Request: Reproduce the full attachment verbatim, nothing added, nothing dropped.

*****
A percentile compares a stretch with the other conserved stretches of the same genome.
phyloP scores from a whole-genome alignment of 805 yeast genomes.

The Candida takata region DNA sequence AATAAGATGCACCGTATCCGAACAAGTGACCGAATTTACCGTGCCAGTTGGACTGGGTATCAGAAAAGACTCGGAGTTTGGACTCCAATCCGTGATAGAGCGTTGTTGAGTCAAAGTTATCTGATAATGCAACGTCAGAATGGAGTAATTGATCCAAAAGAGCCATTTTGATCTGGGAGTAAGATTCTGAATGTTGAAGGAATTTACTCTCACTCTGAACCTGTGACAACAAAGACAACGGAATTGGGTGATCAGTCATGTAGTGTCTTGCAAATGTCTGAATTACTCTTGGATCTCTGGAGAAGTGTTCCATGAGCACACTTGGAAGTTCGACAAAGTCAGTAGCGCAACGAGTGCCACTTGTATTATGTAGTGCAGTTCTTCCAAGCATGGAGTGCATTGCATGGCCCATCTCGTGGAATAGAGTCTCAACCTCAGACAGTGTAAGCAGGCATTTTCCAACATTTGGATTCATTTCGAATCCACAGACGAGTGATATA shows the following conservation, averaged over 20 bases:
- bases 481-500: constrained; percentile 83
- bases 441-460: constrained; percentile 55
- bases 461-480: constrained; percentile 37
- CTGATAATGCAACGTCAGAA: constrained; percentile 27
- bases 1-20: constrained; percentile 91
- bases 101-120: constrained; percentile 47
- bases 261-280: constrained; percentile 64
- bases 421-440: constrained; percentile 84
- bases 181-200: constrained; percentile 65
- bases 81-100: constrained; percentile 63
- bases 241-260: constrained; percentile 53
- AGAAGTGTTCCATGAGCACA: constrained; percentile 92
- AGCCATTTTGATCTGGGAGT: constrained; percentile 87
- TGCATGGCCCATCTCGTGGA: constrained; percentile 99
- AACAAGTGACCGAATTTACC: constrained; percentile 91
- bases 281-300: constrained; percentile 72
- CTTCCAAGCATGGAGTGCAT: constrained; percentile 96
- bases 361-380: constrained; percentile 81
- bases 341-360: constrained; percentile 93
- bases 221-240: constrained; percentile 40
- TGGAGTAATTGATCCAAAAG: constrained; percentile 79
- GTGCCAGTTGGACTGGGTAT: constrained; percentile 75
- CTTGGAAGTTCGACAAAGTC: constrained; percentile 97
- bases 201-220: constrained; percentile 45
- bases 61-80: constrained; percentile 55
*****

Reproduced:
A percentile compares a stretch with the other conserved stretches of the same genome.
phyloP scores from a whole-genome alignment of 805 yeast genomes.

The Candida takata region DNA sequence AATAAGATGCACCGTATCCGAACAAGTGACCGAATTTACCGTGCCAGTTGGACTGGGTATCAGAAAAGACTCGGAGTTTGGACTCCAATCCGTGATAGAGCGTTGTTGAGTCAAAGTTATCTGATAATGCAACGTCAGAATGGAGTAATTGATCCAAAAGAGCCATTTTGATCTGGGAGTAAGATTCTGAATGTTGAAGGAATTTACTCTCACTCTGAACCTGTGACAACAAAGACAACGGAATTGGGTGATCAGTCATGTAGTGTCTTGCAAATGTCTGAATTACTCTTGGATCTCTGGAGAAGTGTTCCATGAGCACACTTGGAAGTTCGACAAAGTCAGTAGCGCAACGAGTGCCACTTGTATTATGTAGTGCAGTTCTTCCAAGCATGGAGTGCATTGCATGGCCCATCTCGTGGAATAGAGTCTCAACCTCAGACAGTGTAAGCAGGCATTTTCCAACATTTGGATTCATTTCGAATCCACAGACGAGTGATATA shows the following conservation, averaged over 20 bases:
- bases 481-500: constrained; percentile 83
- bases 441-460: constrained; percentile 55
- bases 461-480: constrained; percentile 37
- CTGATAATGCAACGTCAGAA: constrained; percentile 27
- bases 1-20: constrained; percentile 91
- bases 101-120: constrained; percentile 47
- bases 261-280: constrained; percentile 64
- bases 421-440: constrained; percentile 84
- bases 181-200: constrained; percentile 65
- bases 81-100: constrained; percentile 63
- bases 241-260: constrained; percentile 53
- AGAAGTGTTCCATGAGCACA: constrained; percentile 92
- AGCCATTTTGATCTGGGAGT: constrained; percentile 87
- TGCATGGCCCATCTCGTGGA: constrained; percentile 99
- AACAAGTGACCGAATTTACC: constrained; percentile 91
- bases 281-300: constrained; percentile 72
- CTTCCAAGCATGGAGTGCAT: constrained; percentile 96
- bases 361-380: constrained; percentile 81
- bases 341-360: constrained; percentile 93
- bases 221-240: constrained; percentile 40
- TGGAGTAATTGATCCAAAAG: constrained; percentile 79
- GTGCCAGTTGGACTGGGTAT: constrained; percentile 75
- CTTGGAAGTTCGACAAAGTC: constrained; percentile 97
- bases 201-220: constrained; percentile 45
- bases 61-80: constrained; percentile 55